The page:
The 10 best modern punk albums, as chosen by Trash Boat

a press shot of trash boat
(Image: © Kurt Cuffy)

Punk is a broad church – something St. Albans-based quintet Trash Boat know all too well. Speaking to TeamRock about their burgeoning sound back in 2015, frontman Tobi Duncan told us “It’s a big old mix. We all have really individual sounds – Oak is a massive Blink fan, Dann loves his ska, [and] I’m primarily the hardcore and metal fan. All the different sounds mesh together in the creative process to create Trash Boat.”

Cut to the present day and these influences have come together to define Trash Boat’s sound, refined and pinned down on their lengthily-titled 2016 debut album Nothing I Write Can Change What You’ve Been Through. The band’s energy, ear for a good hook and bountiful youthful enthusiasm have helped them cement their place as an essential part of the UK’s flourishing pop-punk scene.

To mark the band’s headline UK tour, kicking off later this month, Tobi joins us to celebrate the 10 punk albums – including everything from wistful emo to metallic hardcore – which most influenced his band, and helped to define their sound as we know it.

Have Heart – The Things We Carry (2006)

“This is always a top contender for my favourite album ever. The lyrics are phenomenal and the instrumentals are tough and emotional. I can rarely find fault in terms of my taste, every song has me engaged and seems to speak a lot to me. Hardest album ever to hold back singing along [to].”

Title Fight – The Last Thing You Forget (2009)

“This album was the perfect mix of frantic, melodic and groovy. It incorporated a lot of aspects in music that I really enjoy and balanced them well. Their live performance was great and they had crazy crowds, a few years ago at the Camden Underworld was one of my favourite shows ever.”

The Wonder Years – Greatest Generation (2013)

“This album caught me off guard, as I genuinely thought at the time that nothing would top Suburbia, but I was very pleasantly surprised. Every song hits hard, the lyrics are too real at points, and it is consistent the whole way through. Songs like I Just Want To Sell Out My Funeral show great song design, too.”

Lamb Of God – Ashes Of The Wake (2004)

“I could legitimately put most albums of theirs on this list and come up with a convincing argument as to why it could be best [on a modern punk list?! - Punk Rock Ed]. Every single member of this band is incredible at their instrument and they riff so fucking hard. They are 10-or-so releases deep and still consistent with hard songs, but Ashes… always seems to edge out the others, if not remain in my top three.”

Down To Nothing – Splitting Headache (2005)

“It didn’t take very many listens of these guys to be familiar with their songs – I related to them lyrically more than a lot of hardcore bands, and their instrumentals are interesting and groovy as fuck. Splitting Headache is their best release, but not by far.”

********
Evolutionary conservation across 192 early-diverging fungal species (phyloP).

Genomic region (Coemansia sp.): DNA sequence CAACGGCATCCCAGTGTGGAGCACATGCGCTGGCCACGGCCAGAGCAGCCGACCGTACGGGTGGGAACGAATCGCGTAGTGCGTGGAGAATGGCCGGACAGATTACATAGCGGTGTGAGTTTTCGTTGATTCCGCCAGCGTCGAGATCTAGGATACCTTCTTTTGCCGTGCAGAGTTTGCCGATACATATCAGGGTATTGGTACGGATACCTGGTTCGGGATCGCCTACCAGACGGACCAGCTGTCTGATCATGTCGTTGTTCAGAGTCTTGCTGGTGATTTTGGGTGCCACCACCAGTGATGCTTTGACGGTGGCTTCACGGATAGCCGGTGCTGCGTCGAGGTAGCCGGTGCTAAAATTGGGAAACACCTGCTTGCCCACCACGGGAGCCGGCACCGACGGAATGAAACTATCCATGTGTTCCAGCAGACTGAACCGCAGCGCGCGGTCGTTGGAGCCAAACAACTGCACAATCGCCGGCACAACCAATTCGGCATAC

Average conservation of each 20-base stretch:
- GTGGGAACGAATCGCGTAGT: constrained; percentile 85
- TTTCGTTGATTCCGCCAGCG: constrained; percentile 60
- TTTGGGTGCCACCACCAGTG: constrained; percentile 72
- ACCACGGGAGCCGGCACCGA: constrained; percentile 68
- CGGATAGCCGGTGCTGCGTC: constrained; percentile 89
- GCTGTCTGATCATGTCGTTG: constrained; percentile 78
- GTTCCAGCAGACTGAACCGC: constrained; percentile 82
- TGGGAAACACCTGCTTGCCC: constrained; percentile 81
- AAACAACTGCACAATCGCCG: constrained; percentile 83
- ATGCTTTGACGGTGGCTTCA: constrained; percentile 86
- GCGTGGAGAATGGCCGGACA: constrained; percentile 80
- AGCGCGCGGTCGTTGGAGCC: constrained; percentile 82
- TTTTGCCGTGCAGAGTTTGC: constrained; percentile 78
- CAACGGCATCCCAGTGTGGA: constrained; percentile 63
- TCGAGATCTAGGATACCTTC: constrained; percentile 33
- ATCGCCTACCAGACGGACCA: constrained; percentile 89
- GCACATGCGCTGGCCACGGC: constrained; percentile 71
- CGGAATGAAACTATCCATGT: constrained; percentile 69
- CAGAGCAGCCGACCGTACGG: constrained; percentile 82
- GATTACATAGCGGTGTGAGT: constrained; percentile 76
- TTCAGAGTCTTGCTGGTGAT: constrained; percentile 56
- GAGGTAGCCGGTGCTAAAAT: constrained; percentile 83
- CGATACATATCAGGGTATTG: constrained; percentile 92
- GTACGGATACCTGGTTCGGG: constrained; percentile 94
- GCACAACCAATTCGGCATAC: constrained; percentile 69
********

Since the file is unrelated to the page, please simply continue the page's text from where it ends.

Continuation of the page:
Tiny Moving Parts – The Couch Is Long And Full Of Friendship (2013)

“Can’t say enough about this band – [they’re] talented dudes and some of the nicest people. I watched them every night on the Wonder Years run. They are more refined than emo tends to be, and are so damn tight it’s unfair. Their Audiotree live session is untouchable. Celebrate is stacked with bangers, but this just edges it out in terms of emotion for me.”

The Chariot – Fiancée (2007)

“Whilst a lot of their themes might not speak to me personally, I feel totally invested in their performance, delivery and vibe. Their live set is something that always got me hyped and inspired me. They also had the songs to back it up. Fiancée was the first thing of theirs I listened to, and it remains my favourite – a ride from start to finish.”

Four Year Strong – Rise Or Die Trying (2007)

“Four Year Strong were one of the first bands I ever saw live; I started collecting ticket stubs after seeing them, and that was the first in a huge collection that spanned 10 years. Their instrumentation is dynamic and interesting, they have always pulled it off live brilliantly. This album was a firm favourite among my nearest and dearest and was always on if we needed something to listen to.”

Sum 41 – Chuck (2004)

“Another band where you could line up most of their albums and have a good argument as to which is best. I chose this one as it had some really interesting content and backstory, along with mixing their sound with metal and heavier vibes without detracting from their sound. It’s definitely something I wanted to see from future albums of any band.”

H2O – Nothing To Prove (2008)

“Part of the list of bands always making me jealous I didn’t grow up in New York. They perfectly bridged the gap between hardcore punk and more melodic aspects. Very consistent with their releases. The lyrics are a lot of fun but still hit hard, and there are some riffs that never fail to make me go wild at their shows.”

Trash Boat’s UK tour kicks off on September 17th in Southampton - find full dates and tickets here.

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